San Francisco should be lucky to have Peter.  Peter is bringing the credit card industry to its knees.  Peter is going to change the fucking world.  How dare San Francisco consider itself a real city when its public transportation service isn't exactly what Peter expects.  If Peter lived in a real city, Peter wouldn't need to call an Uber to get where he needs to go.  San Francisco is making Peter use Uber.  How dare San Francisco?

3. Weather

I hate how the weather here is like a woman who is constantly PMSing. I hate how I can’t tell the difference between August and February. I hate how I have to turn on the heater in the middle of summer. I hate having to always carry a jacket because of the 20 degree swings between day and night.

Nature, who the fuck do you think you are?  Peter understands that you're Mother Nature, but you're at least 6,000-years-old according to Rick Perry.  Can't you go through menopause already? Peter needs it to be at least 10 degrees warmer outside so Peter can leave his tech-branded hoodie at home.  Peter is about to unfollow @karlthefog on Twitter.

5. 49ers

No, not the football team, they’re great. I’m referring to all the girls who are obviously 4's and behave like they are 9's. Just because San Francisco has the worst Female to Male ratio in the known universe doesn’t give you the right to be a bitch all the time.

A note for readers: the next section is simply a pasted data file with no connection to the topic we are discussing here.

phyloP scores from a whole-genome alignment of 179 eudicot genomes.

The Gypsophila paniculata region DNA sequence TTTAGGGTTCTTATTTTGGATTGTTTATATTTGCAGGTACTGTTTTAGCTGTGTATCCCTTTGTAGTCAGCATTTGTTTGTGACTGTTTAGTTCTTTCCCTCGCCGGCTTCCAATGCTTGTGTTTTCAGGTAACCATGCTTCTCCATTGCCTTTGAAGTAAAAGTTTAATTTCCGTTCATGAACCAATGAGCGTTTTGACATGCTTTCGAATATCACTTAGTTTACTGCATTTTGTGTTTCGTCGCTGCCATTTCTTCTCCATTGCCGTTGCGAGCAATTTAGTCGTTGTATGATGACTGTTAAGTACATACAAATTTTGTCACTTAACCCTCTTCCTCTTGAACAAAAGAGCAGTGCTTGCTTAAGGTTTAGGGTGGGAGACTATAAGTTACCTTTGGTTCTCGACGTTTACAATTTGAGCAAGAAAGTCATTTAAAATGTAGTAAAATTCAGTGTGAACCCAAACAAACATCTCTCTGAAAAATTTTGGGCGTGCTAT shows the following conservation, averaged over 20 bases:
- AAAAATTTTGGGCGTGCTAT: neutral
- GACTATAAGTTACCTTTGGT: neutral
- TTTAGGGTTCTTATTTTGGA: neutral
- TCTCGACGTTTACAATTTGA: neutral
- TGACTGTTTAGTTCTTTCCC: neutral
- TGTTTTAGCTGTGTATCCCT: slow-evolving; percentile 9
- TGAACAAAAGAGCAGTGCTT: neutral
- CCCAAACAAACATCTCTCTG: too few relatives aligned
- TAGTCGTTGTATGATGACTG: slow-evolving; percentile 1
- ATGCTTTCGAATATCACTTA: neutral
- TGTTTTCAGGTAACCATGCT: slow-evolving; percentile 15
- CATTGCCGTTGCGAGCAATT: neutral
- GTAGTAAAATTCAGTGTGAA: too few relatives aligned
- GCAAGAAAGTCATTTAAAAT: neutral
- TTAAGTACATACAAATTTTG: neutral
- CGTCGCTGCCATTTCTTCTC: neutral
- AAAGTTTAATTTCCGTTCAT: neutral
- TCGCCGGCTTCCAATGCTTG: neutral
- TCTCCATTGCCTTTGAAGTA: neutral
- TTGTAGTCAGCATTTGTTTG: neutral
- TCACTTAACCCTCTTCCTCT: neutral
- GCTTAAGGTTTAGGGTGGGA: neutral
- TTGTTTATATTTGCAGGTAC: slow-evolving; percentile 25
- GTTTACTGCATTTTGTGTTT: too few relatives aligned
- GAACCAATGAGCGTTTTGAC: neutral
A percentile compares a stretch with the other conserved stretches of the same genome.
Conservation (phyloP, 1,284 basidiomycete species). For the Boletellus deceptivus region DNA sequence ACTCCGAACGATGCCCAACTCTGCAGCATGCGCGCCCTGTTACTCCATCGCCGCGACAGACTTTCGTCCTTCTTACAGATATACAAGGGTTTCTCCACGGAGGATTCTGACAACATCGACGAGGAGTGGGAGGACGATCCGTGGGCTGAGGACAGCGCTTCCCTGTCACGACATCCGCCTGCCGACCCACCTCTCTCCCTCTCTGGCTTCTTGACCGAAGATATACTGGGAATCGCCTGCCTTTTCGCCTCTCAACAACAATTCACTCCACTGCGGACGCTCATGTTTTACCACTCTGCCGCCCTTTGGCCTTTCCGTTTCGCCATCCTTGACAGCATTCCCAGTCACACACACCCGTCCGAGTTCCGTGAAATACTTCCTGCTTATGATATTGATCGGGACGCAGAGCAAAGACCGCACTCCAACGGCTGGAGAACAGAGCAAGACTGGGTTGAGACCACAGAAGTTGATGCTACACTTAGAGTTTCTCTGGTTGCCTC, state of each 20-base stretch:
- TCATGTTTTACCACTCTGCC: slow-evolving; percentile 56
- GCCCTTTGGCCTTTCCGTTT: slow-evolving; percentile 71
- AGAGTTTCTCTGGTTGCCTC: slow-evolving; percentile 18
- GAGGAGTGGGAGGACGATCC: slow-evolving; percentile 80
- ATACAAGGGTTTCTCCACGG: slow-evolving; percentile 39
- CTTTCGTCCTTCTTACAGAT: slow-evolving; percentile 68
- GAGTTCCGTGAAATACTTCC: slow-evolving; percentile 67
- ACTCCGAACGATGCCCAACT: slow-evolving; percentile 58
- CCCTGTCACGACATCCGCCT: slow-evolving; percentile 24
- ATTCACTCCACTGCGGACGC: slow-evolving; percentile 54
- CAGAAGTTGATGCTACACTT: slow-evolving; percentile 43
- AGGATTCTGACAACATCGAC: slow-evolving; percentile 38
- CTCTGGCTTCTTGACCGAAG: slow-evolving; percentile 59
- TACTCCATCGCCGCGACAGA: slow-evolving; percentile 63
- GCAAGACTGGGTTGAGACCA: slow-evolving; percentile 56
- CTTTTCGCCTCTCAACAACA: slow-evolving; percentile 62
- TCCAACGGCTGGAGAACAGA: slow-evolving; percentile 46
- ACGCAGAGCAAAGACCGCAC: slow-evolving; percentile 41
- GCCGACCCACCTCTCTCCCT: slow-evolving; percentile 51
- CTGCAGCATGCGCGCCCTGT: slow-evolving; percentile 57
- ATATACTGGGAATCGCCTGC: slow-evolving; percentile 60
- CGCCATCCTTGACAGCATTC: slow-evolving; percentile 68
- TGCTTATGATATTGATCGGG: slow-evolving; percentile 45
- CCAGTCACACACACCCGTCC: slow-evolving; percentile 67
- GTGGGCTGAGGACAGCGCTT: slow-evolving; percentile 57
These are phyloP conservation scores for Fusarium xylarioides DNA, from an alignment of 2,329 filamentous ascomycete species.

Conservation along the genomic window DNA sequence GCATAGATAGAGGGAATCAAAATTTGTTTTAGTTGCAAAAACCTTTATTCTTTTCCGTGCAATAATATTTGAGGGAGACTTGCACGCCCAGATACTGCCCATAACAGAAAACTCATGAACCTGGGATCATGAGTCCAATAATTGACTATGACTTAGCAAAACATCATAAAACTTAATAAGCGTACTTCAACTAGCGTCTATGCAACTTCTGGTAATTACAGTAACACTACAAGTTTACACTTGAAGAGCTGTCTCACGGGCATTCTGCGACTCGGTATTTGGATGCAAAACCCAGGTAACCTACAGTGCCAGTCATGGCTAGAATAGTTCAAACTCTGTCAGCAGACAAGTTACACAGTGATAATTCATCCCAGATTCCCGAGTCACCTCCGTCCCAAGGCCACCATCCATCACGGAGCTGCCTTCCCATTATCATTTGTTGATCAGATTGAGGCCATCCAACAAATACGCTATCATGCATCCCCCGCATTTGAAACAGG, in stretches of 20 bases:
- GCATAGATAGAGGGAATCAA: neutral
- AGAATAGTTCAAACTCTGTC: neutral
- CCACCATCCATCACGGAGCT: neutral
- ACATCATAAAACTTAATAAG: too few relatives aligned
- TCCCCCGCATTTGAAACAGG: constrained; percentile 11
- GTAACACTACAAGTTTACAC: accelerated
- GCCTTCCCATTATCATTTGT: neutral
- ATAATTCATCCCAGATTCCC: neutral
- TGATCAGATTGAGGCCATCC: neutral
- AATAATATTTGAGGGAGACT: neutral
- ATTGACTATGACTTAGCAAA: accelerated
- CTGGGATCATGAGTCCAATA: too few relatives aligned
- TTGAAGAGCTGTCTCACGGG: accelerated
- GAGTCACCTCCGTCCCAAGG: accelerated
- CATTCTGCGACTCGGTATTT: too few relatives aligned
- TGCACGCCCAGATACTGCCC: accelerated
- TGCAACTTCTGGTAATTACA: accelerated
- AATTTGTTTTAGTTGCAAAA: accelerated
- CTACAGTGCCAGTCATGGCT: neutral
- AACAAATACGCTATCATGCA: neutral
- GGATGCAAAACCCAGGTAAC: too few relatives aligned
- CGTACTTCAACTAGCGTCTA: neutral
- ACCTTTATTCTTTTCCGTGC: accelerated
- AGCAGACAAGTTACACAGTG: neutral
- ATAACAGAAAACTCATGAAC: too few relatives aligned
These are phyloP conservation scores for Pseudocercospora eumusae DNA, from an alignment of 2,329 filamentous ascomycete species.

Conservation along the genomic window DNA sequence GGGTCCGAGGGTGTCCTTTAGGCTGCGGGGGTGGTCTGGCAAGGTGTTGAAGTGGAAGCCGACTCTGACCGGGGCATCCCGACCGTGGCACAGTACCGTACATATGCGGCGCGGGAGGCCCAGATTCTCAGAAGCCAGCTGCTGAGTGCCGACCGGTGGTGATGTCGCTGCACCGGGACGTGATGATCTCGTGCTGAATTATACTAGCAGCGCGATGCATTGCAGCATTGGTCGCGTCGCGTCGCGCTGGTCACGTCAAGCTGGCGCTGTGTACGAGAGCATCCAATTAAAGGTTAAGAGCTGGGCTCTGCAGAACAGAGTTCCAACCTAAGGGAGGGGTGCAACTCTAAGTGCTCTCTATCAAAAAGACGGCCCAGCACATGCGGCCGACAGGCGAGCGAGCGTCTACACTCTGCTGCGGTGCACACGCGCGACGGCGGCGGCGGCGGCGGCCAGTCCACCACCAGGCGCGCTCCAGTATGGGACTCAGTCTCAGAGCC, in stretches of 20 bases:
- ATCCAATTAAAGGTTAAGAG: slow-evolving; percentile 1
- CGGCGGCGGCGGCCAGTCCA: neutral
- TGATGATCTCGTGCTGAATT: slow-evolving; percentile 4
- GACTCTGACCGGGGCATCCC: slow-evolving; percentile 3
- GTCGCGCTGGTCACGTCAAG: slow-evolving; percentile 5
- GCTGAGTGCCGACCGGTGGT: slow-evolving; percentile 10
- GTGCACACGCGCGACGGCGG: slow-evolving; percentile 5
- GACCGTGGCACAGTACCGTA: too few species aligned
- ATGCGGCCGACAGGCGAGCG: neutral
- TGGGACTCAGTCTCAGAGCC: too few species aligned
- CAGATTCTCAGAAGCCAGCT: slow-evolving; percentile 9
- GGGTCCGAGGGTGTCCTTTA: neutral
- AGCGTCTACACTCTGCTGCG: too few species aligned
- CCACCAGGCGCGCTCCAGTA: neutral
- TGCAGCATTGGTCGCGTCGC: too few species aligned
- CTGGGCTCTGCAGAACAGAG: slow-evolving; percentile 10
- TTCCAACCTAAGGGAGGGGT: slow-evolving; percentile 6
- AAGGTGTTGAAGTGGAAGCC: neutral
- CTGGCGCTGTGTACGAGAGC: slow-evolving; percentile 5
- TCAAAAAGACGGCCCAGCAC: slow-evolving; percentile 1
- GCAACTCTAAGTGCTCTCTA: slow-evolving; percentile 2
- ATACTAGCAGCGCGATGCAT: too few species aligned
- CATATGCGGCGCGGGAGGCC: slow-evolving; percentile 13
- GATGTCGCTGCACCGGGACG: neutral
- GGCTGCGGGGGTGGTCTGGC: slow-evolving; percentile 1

Peter is special.  Peter was accepted into Y-Combinator. Can you imagine some dumb shit woman possibly thinking they are slightly-less-than-perfect around Peter?  Peter is a God.  They should make statues of Peter.  You are a woman in a club.  You are just a 4 compared to Peter.

6. Homeless People

San Francisco has some of the craziest homeless people I have ever seen in my life. Stop giving them money, you know they just buy alcohol and drugs with it right? Next time just hand them a handle of vodka and a pack of cigarettes, it’ll save everyone some trouble. I’m seriously tempted to start fucking with people and pay for homeless guys to ride the Powell street cable cars in the middle of the day, that ought to get the city’s attention.

Peter has been crushing it lately.  Peter's start-up is seeing exponential growth.  Peter is raising money.  Peter is raising hell. Peter is about to hire a growth hacker.  Peter is king.